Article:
THAILAND SOUTH -A teachers’ association in insurgency-plagued southern Thailand said hundreds of schools would be closed on Thursday and Friday after two teachers were shot and killed in broad daylight on Tuesday.
A school director and a teacher at Ban Ba-ngo school in Pattani died when at least five men in police uniforms burst in, shot them and stole a pick-up truck, the Bangkok Post said. The killings were thought to be part of a long-running insurgency by separatist ethnic Malays that flared up in 2004 in southern provinces where Malay Muslims are in the majority.
Thai Prime Minister Yingluck Shinawatra visited Pattani on Thursday, underlining the government’s serious concern at the recent spate of killings in the region.
The Confederation of Teachers of Southern Border Provinces decided 1,300 schools in Pattani, Yala and Narathiwat provinces and four districts of Songkhla – known collectively as the deep south – would close on Dec. 13 and 14 “to allow security agencies to evaluate their effectiveness in providing security for teachers and finding those responsible for attacks,” the Bangkok Post reported
“In a sickening trend of radicalisation, insurgents are increasingly attacking teachers, who they consider a symbol of government authority and Buddhist Thai culture,” said Sunai Phasuk, senior researcher for Human Rights Watch in Thailand, whose population is predominantly Buddhist.
“There is no excuse for such brutality,” he told AlertNet. “The attacks on teachers not only violate international law prohibitions against targeting civilians, but also threaten children’s basic right to education.” Similar attacks have disrupted children’s education, leaving students in the deep south with the poorest academic performance in the country, he said.
More than 5,000 people have been killed – including more than 150 teachers, HRW says – and some 9,000 wounded in the provinces near the Thai-Malaysia border since 2004.
TEACHERS UNDER ATTACK
Four people, including a child, were killed in a shooting attack in the deep south on Tuesday, and local media reported that insurgents on motorbikes shot dead a female teacher and badly wounded a male teacher last week.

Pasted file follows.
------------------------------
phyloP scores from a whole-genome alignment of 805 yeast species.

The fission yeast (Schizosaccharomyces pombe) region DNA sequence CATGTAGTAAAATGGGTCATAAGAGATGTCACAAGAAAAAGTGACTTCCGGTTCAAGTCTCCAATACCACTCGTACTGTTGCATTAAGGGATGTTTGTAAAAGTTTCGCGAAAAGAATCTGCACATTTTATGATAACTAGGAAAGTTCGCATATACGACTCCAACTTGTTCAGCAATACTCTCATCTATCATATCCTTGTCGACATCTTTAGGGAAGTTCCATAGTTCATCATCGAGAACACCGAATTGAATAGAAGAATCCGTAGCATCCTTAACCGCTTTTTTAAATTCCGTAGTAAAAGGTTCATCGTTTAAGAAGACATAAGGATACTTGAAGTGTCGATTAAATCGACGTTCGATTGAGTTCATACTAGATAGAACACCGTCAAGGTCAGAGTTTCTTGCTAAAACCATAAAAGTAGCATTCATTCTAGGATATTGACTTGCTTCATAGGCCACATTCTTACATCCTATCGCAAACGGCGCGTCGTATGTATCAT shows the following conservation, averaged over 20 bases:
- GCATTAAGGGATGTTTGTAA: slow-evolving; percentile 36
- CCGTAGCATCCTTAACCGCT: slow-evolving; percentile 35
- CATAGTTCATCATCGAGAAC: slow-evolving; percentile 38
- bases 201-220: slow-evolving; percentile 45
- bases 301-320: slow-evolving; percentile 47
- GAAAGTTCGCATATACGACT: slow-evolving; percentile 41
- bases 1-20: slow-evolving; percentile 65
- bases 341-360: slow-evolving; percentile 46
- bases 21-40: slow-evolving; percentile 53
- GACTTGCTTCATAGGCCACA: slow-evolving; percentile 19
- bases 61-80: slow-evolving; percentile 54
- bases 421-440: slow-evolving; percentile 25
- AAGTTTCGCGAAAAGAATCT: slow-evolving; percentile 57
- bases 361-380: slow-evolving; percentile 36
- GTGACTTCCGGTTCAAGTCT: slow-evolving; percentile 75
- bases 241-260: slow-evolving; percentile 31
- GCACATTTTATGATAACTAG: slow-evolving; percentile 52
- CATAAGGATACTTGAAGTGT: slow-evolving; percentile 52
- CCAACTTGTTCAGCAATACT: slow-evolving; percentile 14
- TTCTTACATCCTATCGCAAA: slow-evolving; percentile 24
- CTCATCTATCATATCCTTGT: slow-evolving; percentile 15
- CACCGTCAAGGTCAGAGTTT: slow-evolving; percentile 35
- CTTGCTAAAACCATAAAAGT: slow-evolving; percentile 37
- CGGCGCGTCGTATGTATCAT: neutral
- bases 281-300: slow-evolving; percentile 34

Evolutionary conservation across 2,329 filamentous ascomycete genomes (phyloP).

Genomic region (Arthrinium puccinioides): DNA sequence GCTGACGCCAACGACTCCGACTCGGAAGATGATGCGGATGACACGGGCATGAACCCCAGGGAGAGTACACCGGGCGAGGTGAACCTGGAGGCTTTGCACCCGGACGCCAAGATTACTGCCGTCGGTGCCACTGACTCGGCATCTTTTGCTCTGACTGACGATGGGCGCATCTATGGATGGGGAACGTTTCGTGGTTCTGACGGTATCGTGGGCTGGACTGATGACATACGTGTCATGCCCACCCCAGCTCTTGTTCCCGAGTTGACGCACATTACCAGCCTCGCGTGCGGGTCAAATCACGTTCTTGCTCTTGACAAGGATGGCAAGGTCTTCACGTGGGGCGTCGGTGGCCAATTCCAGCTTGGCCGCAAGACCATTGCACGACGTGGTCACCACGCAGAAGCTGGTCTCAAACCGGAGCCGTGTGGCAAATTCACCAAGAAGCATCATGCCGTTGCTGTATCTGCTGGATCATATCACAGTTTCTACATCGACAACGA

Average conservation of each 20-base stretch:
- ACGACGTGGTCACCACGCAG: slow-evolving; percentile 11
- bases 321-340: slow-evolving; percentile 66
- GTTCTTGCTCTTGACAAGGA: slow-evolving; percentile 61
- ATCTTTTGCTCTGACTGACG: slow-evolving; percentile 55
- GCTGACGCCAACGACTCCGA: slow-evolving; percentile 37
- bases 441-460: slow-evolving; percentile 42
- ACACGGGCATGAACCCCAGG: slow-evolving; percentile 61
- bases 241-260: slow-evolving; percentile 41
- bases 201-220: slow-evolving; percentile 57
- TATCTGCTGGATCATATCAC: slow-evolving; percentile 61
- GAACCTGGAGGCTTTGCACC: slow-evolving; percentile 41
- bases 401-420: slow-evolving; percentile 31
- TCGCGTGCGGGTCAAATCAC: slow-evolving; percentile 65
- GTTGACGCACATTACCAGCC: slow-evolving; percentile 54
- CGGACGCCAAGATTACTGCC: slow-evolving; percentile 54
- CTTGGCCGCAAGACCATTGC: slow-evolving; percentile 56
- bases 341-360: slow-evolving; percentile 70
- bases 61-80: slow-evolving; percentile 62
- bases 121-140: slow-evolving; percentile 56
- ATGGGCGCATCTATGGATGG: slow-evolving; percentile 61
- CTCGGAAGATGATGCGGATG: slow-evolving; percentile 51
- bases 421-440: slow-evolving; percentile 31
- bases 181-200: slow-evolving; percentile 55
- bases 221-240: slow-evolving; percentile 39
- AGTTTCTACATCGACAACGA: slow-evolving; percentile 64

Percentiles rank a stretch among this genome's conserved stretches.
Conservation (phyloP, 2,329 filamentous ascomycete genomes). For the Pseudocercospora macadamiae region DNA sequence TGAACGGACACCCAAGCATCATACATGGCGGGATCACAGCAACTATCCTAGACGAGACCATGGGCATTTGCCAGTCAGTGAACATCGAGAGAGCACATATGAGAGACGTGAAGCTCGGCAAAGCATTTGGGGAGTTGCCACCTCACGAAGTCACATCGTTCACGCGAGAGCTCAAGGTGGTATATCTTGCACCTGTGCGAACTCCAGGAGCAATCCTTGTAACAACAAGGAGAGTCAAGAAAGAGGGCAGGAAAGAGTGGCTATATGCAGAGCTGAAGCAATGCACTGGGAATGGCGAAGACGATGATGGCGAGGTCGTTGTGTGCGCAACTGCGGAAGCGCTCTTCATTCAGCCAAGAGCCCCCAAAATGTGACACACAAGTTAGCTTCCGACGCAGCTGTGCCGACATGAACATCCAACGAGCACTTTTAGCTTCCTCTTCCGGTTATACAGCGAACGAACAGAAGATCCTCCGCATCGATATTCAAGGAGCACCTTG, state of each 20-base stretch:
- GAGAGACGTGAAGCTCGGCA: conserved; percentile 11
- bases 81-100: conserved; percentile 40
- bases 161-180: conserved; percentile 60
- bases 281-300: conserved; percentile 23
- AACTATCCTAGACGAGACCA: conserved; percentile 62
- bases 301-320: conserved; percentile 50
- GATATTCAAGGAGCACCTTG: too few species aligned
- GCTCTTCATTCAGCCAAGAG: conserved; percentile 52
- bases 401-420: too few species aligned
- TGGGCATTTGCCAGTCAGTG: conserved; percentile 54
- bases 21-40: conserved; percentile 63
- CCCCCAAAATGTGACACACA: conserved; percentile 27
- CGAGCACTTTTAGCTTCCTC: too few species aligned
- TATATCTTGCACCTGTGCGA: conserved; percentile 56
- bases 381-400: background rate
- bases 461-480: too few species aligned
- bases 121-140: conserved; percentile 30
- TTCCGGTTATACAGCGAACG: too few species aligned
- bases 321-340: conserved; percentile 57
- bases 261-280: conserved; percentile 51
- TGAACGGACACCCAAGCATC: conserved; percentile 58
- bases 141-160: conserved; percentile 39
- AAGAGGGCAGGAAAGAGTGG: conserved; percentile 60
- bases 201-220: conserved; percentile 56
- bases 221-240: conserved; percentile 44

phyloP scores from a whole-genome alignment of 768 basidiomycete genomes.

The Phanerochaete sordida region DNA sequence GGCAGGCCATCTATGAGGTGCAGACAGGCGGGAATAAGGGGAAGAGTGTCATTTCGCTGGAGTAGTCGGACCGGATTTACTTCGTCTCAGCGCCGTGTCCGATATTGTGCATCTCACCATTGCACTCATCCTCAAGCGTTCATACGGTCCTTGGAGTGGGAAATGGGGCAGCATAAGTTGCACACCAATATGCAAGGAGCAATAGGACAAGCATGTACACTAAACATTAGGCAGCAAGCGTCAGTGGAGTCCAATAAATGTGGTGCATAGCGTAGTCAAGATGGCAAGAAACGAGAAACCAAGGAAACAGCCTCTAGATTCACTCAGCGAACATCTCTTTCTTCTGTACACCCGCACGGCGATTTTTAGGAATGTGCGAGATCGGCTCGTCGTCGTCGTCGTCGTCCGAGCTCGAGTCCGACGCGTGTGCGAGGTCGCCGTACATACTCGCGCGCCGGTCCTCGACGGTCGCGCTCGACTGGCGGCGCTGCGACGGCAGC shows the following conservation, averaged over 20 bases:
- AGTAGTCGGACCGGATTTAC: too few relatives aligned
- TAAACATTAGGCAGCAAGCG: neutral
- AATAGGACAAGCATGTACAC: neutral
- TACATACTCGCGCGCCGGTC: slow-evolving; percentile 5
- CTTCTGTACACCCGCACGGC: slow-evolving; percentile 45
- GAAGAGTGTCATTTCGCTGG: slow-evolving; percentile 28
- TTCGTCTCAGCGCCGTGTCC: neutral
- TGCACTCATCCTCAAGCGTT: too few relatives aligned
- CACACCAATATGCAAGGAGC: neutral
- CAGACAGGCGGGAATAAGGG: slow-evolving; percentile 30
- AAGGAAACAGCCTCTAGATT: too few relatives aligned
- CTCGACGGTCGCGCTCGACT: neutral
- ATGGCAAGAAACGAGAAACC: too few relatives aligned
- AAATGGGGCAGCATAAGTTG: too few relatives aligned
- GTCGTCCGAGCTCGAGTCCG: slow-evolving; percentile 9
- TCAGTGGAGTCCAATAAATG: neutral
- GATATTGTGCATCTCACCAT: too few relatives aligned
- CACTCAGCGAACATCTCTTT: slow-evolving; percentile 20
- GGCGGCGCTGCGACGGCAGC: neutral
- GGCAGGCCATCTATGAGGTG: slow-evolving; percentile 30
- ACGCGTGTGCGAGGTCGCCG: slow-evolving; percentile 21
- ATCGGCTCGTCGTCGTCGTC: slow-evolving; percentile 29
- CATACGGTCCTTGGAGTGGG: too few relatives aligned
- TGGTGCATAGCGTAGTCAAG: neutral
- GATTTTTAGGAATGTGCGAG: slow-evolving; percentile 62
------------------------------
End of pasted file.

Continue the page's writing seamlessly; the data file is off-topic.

In November, more than 330 schools were closed for two days after a female school director was shot dead outside her school.
Sunai urged the government to take appropriate steps to ensure the safety of schools and teachers – and to make sure there were no vigilante attacks by local security units.
”Over the past two months, against the backdrop of growing insurgent attacks, there have been reported assassinations of a prominent imam and a Muslim religious teacher (ustadz) in Yala,” he said.
“There have been no successful criminal investigations of these cases, leading many in the Muslim population to conclude that Thai authorities have been involved in a cover-up and have made it clear to the perpetrators that they can act without fear of punishment,” Sunai said.
“Insurgents may claim that abuses by the security forces justify their attacks, but the Thai government should not allow its troops to adopt the same logic,” he added.
An International Crisis Group report released on Tuesday said that “insurgent capabilities are outpacing state counter-measures that are mired in complacency and political conflict.”
“The government should reverse the militarisation of the Deep South, lift the draconian security laws and end the security forces’ impunity, all of which help stimulate the insurgency,” it added.
The report also recommended the government seriously consider political decentralisation in the deep south.